Rakoma handed over a list of demands on behalf of the striking workers to the department’s acting director general, Malebo Mabitje-Thompson, who accepted it on behalf of Ebrahim Patel, the minister of trade, industry and competition.
Multiple international organisations such as the Palestine New Federation of Trade Unions and Unite London, a workers union based in the United Kingdom, have pledged their support for the striking workers. The South African Federation of Trade Unions, Palestinian Solidarity Alliance and the Workers and Socialist Party also joined the picket in Pretoria.
The Palestine New Federation of Trade Unions compared Clover workers’ struggles with those of workers in Israel. “It pains us to see our fellow workers in South Africa suffering from the rapacious and exploitative practices of Milco SA … Workers in Palestine are familiar with this company, and many other apartheid Israeli companies, that are situated on stolen Palestinian land, in illegal settlements,” it said.
CBC is a manufacturer and distributor of soft drinks, dairy products and alcoholic beverages in Israel. According to the federation, it operates one of Coca-Cola’s largest bottling facilities in the “illegal” industrial development settlement of Atarot, outside Jerusalem, on land stolen from Palestinians in 1967.
Scared but defiant
As Moeng stood among his fellow workers who had proceeded to the Union Buildings to ask for a meeting with the Presidency, he said he couldn’t shake the feeling that he would be followed from the protest by the people who had threatened him. “I am traumatised, I won’t lie. It’s scary thinking anything can happen to you,” Moeng said.
There was a victory for workers on Monday when the Commission for Conciliation, Mediation and Arbitration ruled that Clover had to pay bonuses that had been withheld from workers to coerce them into ending the strike.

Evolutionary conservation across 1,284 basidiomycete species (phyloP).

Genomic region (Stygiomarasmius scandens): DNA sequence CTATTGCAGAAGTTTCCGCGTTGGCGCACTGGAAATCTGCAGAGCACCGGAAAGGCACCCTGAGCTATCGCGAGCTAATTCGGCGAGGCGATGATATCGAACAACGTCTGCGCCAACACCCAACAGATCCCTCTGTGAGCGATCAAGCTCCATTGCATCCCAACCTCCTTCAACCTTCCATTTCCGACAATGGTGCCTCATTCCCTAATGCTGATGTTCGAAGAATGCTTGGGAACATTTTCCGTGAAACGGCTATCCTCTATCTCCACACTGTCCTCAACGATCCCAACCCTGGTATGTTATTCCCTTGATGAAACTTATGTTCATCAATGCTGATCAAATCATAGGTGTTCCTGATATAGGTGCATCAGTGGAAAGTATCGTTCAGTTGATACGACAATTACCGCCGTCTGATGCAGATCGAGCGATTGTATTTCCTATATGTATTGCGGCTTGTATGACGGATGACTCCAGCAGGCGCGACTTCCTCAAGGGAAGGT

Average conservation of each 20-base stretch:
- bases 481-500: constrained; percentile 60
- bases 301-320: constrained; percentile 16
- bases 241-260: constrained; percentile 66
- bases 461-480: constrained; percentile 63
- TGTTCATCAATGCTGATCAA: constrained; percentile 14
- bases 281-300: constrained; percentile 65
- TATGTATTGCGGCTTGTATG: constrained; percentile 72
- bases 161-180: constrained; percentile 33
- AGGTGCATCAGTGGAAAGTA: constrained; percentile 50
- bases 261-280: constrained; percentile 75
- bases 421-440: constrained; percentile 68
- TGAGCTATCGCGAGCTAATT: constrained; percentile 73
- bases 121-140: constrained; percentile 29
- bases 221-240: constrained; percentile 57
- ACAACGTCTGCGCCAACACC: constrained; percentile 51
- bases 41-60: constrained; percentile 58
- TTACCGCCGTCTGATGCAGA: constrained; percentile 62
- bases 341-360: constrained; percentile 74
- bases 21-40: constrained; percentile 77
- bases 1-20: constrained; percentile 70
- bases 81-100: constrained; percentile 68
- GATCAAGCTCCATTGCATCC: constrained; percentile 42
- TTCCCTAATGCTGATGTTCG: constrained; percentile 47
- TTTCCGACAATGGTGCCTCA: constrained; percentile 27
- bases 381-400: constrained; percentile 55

Giwusa and Fawu are determined to continue the strike until their demands are met and Clover is nationalised. Asked whether he regrets taking part in the strike because he has been placed in harm’s way, Moeng said: “I cannot back down, I have a family to take care of. I have worked at Clover for many years and it is only right that my pay shows that they can’t take me back to a salary from five years ago.
“We will show that when we unite, we can do something even younger generations will remember. We are fighting for better working conditions and for all to keep their jobs.”
Giwusa president Mametlwe Sebei singled out the ANC for criticism in his speech at the Union Buildings. He said the ruling party is merely an executive board for the wealthy and turns a deaf ear to the cries of the working class.
“Why is it that when Clover calls saying that there is going to be a strike, they [the ANC government] deploy the police? But when the workers say, intervene in our interest, no, then they want protocols, there are processes, they want to investigate, there are commissions and all of that,” Sebei said.
Naledi Sikhakhane is the 2022 Eugene Saldanha Fellow in social justice journalism.
Correction, 24 May 2022: The Eugene Saldanha Memorial fellowship is supported by the SET. It was incorrectly referred to as a fund.